Why was Johnny significant to
the story? Johnny’s role was to aid Lynn in
the development of self-confidence. He showed her that money was not the answer to all her problems. Neither was it the object
of satisfaction. He was a rich, white boy who had everything in the palm of his hand, but he was still missing something.
In life, there are many Johnny’s who are trapped inside the mind that he or even she is too valuable to associate with
the so-called inferior people. Whether that Johnny deals with the color issue, social status problems, or stereotypical belief
between boys and girls, the fact that he must hide his true feelings to blend in with the norm remains. Who are we to determine
what sort of people a person can only associate with or which type of behavior is only used to distinguish a certain group
of people? All of us share some things alike, and that itself can never be replaced, nor can one be forced to “act their
race” because what defines the actions of a race. We have to look beyond materialistic things and find value in people.
Lynn’s family reactions to a White boy in their midst shows that prejudice can be displayed on both sides of the color
border, and it is all stimulated from fear of not knowing what to expect, how to feel, or even what to say in their presence.
Johnny shows how often times black families shy away from other cultures as well. Because the family did not know that much
about him, other than he is the farm owner’s son, they struggle with the distinctiveness of him, and that frightens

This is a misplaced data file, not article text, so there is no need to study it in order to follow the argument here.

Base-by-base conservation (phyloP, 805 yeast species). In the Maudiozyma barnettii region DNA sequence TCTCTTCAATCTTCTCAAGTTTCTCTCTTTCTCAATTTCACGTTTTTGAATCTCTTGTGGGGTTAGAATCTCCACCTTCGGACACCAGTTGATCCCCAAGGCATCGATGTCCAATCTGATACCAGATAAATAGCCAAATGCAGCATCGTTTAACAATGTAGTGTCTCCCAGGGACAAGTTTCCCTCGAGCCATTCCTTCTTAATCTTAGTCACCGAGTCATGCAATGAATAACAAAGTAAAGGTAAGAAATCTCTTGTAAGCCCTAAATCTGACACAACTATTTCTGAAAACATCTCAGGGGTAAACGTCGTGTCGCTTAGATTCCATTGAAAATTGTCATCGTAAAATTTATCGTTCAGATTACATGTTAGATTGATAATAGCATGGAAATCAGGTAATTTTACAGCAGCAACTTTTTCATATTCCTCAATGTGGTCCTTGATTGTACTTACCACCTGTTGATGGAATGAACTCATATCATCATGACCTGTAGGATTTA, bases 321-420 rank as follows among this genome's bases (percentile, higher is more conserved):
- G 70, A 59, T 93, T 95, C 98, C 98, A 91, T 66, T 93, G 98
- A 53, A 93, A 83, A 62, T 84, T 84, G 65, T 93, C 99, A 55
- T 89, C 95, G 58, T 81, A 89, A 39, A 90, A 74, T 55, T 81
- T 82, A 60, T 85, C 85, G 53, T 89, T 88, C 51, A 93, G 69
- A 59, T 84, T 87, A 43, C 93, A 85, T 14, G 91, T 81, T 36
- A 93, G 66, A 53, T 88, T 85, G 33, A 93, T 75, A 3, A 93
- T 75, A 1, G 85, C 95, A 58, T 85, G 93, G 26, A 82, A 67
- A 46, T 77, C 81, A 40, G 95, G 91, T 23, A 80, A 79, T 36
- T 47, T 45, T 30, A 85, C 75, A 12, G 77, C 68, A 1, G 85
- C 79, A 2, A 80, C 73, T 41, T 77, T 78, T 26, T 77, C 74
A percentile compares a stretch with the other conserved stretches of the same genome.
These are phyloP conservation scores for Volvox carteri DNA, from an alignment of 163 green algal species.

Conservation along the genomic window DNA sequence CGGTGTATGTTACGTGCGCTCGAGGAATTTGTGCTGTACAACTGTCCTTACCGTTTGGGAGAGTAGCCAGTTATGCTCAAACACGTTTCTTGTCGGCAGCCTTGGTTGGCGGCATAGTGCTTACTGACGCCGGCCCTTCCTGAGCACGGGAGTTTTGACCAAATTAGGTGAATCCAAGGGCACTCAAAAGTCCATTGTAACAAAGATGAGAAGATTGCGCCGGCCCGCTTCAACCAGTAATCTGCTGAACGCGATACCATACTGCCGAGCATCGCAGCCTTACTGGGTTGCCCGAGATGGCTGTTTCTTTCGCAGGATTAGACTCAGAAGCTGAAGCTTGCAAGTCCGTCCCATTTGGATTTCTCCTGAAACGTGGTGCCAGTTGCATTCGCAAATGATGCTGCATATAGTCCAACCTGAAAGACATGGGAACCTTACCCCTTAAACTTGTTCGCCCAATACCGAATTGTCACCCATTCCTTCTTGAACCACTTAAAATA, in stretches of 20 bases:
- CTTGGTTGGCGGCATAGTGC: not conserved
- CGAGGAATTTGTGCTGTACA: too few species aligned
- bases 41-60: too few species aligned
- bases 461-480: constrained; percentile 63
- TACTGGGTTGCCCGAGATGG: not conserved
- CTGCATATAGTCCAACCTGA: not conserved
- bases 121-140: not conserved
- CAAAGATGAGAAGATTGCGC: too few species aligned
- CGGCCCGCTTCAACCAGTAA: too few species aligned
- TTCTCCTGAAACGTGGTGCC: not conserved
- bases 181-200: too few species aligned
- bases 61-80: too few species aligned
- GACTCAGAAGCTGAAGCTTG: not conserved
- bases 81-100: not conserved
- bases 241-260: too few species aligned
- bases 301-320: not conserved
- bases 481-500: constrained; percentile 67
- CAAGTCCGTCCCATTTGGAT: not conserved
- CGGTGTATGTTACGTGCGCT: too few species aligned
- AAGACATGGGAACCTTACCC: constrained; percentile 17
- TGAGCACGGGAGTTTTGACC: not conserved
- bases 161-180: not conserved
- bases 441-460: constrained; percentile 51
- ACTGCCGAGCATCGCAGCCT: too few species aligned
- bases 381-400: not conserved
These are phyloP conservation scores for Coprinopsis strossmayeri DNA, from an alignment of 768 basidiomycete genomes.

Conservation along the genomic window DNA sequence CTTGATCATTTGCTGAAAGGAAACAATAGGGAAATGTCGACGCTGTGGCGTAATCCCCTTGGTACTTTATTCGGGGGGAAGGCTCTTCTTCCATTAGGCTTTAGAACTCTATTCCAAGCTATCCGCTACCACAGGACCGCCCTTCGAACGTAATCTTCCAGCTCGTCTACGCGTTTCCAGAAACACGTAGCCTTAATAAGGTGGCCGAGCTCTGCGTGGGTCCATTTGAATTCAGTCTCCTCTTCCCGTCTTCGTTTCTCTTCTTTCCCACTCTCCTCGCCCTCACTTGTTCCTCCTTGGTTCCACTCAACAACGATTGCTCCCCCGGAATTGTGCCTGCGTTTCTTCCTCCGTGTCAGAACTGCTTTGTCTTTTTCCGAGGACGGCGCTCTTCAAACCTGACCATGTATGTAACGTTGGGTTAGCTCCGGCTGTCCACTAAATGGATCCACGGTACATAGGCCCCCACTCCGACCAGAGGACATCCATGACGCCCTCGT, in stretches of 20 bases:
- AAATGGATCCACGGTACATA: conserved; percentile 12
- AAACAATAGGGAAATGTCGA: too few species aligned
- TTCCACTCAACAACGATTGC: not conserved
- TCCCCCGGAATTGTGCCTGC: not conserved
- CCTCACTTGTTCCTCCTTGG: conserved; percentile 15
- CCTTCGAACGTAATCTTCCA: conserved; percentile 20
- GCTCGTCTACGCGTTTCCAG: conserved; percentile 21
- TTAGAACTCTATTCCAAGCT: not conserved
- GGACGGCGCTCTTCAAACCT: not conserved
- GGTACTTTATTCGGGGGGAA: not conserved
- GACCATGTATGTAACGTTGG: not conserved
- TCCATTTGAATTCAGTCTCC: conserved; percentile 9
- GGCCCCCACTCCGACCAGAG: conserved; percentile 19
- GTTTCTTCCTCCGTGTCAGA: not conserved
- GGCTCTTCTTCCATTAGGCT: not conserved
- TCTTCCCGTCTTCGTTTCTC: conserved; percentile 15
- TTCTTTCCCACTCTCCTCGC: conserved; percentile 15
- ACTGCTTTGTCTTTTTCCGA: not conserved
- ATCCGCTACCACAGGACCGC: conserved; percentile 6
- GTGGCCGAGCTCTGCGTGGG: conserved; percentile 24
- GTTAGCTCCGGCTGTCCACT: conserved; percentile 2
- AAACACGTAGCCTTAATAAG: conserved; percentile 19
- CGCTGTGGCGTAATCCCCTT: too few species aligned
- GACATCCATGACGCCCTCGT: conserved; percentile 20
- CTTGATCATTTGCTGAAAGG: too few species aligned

them. It was not the fear that he was White; it was the fear of what capabilities he possessed. They never once took the time
to find out Johnny’s reason for being among them. It was Lynn who provided Johnny with unconditional love through a
family structure he longed to have, and Johnny in return anchors the raging storms inside of her through their make believed
world; thus strengthening her to rise above oppression through an equally balanced friendship. Johnny, as well as Lynn, encourages
readers to communicate with, listen to, and accompany someone in order to understand him or her. The cover of the book can
not tell the story within it, just like the outside of people can not reveal the capabilities of them. Amity is deeply rooted
within the two friends and goes far beyond their sight. Both of them disown the fixed ideas held by their family and allow
love to shatter the walls of fear to see inside the heart, so they can stop being blinded by colors. The beauty of friendship
grows as we find comfort and support in people instead of trying to find reasons not to trust them. The outer appearance can
not speak for the heart. Through Johnny, I can cover my eyes, and listen to the words from his soul.
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** I am currently working on the second novel in the series ~More Than a Spoon Full~. Thus the family